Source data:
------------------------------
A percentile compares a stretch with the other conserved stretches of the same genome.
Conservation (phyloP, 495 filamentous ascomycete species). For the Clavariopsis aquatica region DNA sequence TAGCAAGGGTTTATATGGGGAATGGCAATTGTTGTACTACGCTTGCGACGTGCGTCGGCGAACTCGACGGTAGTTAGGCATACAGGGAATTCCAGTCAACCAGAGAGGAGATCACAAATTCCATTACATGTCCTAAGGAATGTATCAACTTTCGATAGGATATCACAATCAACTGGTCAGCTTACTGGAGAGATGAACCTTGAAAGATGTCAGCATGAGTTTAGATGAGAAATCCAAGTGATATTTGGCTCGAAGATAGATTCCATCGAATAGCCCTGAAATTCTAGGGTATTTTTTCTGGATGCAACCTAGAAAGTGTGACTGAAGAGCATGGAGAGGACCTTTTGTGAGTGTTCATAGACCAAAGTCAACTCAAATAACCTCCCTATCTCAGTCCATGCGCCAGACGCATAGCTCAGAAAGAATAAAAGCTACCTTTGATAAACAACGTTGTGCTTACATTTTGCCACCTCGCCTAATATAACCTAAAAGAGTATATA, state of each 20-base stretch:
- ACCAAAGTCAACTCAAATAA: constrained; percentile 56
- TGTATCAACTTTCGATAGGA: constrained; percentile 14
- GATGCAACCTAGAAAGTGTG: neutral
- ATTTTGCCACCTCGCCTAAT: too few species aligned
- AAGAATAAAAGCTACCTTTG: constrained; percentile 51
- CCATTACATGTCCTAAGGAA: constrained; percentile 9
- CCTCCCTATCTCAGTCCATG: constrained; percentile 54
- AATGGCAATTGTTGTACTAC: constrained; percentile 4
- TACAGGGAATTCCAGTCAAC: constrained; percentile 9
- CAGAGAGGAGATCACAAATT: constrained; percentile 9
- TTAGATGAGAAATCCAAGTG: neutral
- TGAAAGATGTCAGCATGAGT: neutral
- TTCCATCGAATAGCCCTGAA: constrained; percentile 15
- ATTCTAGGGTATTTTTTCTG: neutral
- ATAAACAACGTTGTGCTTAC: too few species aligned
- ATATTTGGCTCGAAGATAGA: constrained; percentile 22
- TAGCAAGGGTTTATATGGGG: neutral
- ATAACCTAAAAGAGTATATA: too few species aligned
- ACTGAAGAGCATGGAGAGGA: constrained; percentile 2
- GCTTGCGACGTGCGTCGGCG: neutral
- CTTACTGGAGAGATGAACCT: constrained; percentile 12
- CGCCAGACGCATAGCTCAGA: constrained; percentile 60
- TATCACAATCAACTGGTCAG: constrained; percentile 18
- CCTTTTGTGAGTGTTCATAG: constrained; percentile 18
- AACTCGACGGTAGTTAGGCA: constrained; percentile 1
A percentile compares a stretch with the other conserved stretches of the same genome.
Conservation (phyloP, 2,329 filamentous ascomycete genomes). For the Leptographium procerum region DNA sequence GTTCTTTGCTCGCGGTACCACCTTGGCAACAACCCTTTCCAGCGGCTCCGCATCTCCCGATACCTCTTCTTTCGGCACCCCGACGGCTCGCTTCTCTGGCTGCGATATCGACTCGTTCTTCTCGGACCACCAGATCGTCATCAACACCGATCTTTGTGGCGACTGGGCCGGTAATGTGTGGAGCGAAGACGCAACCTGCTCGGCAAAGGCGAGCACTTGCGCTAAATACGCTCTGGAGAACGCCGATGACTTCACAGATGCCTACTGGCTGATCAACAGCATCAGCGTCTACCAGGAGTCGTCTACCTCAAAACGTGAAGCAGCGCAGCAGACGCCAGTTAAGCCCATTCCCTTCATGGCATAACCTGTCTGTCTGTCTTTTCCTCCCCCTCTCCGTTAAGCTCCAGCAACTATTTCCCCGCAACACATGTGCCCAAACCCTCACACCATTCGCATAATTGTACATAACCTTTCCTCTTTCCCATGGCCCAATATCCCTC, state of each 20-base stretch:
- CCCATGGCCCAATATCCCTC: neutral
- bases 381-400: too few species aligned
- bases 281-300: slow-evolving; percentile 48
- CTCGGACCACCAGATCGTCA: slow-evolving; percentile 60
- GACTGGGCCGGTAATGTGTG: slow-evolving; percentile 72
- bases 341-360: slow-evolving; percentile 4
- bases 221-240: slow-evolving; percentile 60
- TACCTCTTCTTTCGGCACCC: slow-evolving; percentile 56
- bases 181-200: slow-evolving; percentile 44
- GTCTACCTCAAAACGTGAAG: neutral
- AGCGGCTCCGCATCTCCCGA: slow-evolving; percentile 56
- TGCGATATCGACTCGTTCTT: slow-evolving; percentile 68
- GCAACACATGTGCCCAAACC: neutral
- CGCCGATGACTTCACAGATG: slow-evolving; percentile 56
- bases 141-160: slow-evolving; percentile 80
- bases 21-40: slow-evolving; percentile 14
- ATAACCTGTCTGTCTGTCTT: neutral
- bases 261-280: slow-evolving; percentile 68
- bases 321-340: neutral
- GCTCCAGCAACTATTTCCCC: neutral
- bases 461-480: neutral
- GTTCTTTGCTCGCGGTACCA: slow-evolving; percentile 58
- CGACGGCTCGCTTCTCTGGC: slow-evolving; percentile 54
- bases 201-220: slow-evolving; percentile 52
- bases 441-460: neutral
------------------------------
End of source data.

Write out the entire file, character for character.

A percentile compares a stretch with the other conserved stretches of the same genome.
Conservation (phyloP, 495 filamentous ascomycete species). For the Clavariopsis aquatica region DNA sequence TAGCAAGGGTTTATATGGGGAATGGCAATTGTTGTACTACGCTTGCGACGTGCGTCGGCGAACTCGACGGTAGTTAGGCATACAGGGAATTCCAGTCAACCAGAGAGGAGATCACAAATTCCATTACATGTCCTAAGGAATGTATCAACTTTCGATAGGATATCACAATCAACTGGTCAGCTTACTGGAGAGATGAACCTTGAAAGATGTCAGCATGAGTTTAGATGAGAAATCCAAGTGATATTTGGCTCGAAGATAGATTCCATCGAATAGCCCTGAAATTCTAGGGTATTTTTTCTGGATGCAACCTAGAAAGTGTGACTGAAGAGCATGGAGAGGACCTTTTGTGAGTGTTCATAGACCAAAGTCAACTCAAATAACCTCCCTATCTCAGTCCATGCGCCAGACGCATAGCTCAGAAAGAATAAAAGCTACCTTTGATAAACAACGTTGTGCTTACATTTTGCCACCTCGCCTAATATAACCTAAAAGAGTATATA, state of each 20-base stretch:
- ACCAAAGTCAACTCAAATAA: constrained; percentile 56
- TGTATCAACTTTCGATAGGA: constrained; percentile 14
- GATGCAACCTAGAAAGTGTG: neutral
- ATTTTGCCACCTCGCCTAAT: too few species aligned
- AAGAATAAAAGCTACCTTTG: constrained; percentile 51
- CCATTACATGTCCTAAGGAA: constrained; percentile 9
- CCTCCCTATCTCAGTCCATG: constrained; percentile 54
- AATGGCAATTGTTGTACTAC: constrained; percentile 4
- TACAGGGAATTCCAGTCAAC: constrained; percentile 9
- CAGAGAGGAGATCACAAATT: constrained; percentile 9
- TTAGATGAGAAATCCAAGTG: neutral
- TGAAAGATGTCAGCATGAGT: neutral
- TTCCATCGAATAGCCCTGAA: constrained; percentile 15
- ATTCTAGGGTATTTTTTCTG: neutral
- ATAAACAACGTTGTGCTTAC: too few species aligned
- ATATTTGGCTCGAAGATAGA: constrained; percentile 22
- TAGCAAGGGTTTATATGGGG: neutral
- ATAACCTAAAAGAGTATATA: too few species aligned
- ACTGAAGAGCATGGAGAGGA: constrained; percentile 2
- GCTTGCGACGTGCGTCGGCG: neutral
- CTTACTGGAGAGATGAACCT: constrained; percentile 12
- CGCCAGACGCATAGCTCAGA: constrained; percentile 60
- TATCACAATCAACTGGTCAG: constrained; percentile 18
- CCTTTTGTGAGTGTTCATAG: constrained; percentile 18
- AACTCGACGGTAGTTAGGCA: constrained; percentile 1
A percentile compares a stretch with the other conserved stretches of the same genome.
Conservation (phyloP, 2,329 filamentous ascomycete genomes). For the Leptographium procerum region DNA sequence GTTCTTTGCTCGCGGTACCACCTTGGCAACAACCCTTTCCAGCGGCTCCGCATCTCCCGATACCTCTTCTTTCGGCACCCCGACGGCTCGCTTCTCTGGCTGCGATATCGACTCGTTCTTCTCGGACCACCAGATCGTCATCAACACCGATCTTTGTGGCGACTGGGCCGGTAATGTGTGGAGCGAAGACGCAACCTGCTCGGCAAAGGCGAGCACTTGCGCTAAATACGCTCTGGAGAACGCCGATGACTTCACAGATGCCTACTGGCTGATCAACAGCATCAGCGTCTACCAGGAGTCGTCTACCTCAAAACGTGAAGCAGCGCAGCAGACGCCAGTTAAGCCCATTCCCTTCATGGCATAACCTGTCTGTCTGTCTTTTCCTCCCCCTCTCCGTTAAGCTCCAGCAACTATTTCCCCGCAACACATGTGCCCAAACCCTCACACCATTCGCATAATTGTACATAACCTTTCCTCTTTCCCATGGCCCAATATCCCTC, state of each 20-base stretch:
- CCCATGGCCCAATATCCCTC: neutral
- bases 381-400: too few species aligned
- bases 281-300: slow-evolving; percentile 48
- CTCGGACCACCAGATCGTCA: slow-evolving; percentile 60
- GACTGGGCCGGTAATGTGTG: slow-evolving; percentile 72
- bases 341-360: slow-evolving; percentile 4
- bases 221-240: slow-evolving; percentile 60
- TACCTCTTCTTTCGGCACCC: slow-evolving; percentile 56
- bases 181-200: slow-evolving; percentile 44
- GTCTACCTCAAAACGTGAAG: neutral
- AGCGGCTCCGCATCTCCCGA: slow-evolving; percentile 56
- TGCGATATCGACTCGTTCTT: slow-evolving; percentile 68
- GCAACACATGTGCCCAAACC: neutral
- CGCCGATGACTTCACAGATG: slow-evolving; percentile 56
- bases 141-160: slow-evolving; percentile 80
- bases 21-40: slow-evolving; percentile 14
- ATAACCTGTCTGTCTGTCTT: neutral
- bases 261-280: slow-evolving; percentile 68
- bases 321-340: neutral
- GCTCCAGCAACTATTTCCCC: neutral
- bases 461-480: neutral
- GTTCTTTGCTCGCGGTACCA: slow-evolving; percentile 58
- CGACGGCTCGCTTCTCTGGC: slow-evolving; percentile 54
- bases 201-220: slow-evolving; percentile 52
- bases 441-460: neutral